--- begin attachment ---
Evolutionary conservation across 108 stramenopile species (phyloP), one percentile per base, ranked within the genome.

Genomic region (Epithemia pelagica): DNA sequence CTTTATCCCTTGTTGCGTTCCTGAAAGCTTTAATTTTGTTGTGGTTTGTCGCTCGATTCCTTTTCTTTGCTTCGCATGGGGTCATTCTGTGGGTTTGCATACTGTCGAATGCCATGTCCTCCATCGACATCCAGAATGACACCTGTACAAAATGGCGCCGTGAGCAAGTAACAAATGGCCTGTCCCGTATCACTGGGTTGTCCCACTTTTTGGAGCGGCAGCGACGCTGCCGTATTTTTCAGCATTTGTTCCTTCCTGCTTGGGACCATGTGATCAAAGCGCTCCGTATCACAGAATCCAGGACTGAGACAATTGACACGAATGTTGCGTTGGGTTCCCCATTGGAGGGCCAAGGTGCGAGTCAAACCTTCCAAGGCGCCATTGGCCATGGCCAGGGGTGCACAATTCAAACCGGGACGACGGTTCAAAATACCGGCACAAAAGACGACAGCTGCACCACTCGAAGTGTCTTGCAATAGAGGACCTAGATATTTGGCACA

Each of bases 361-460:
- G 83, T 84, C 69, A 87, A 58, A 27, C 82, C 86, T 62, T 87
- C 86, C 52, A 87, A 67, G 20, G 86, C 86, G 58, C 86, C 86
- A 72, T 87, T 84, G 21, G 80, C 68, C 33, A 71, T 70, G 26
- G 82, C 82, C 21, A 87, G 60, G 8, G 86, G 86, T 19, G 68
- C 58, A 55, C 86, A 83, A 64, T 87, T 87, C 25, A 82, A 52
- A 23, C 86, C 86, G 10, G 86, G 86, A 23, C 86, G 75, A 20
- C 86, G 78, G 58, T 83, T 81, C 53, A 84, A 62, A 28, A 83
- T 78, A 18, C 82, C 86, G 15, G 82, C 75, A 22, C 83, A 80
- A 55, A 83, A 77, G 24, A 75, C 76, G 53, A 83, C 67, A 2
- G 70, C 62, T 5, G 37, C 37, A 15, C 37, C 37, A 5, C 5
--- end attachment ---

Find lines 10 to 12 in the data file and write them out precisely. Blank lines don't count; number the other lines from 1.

- C 86, G 78, G 58, T 83, T 81, C 53, A 84, A 62, A 28, A 83
- T 78, A 18, C 82, C 86, G 15, G 82, C 75, A 22, C 83, A 80
- A 55, A 83, A 77, G 24, A 75, C 76, G 53, A 83, C 67, A 2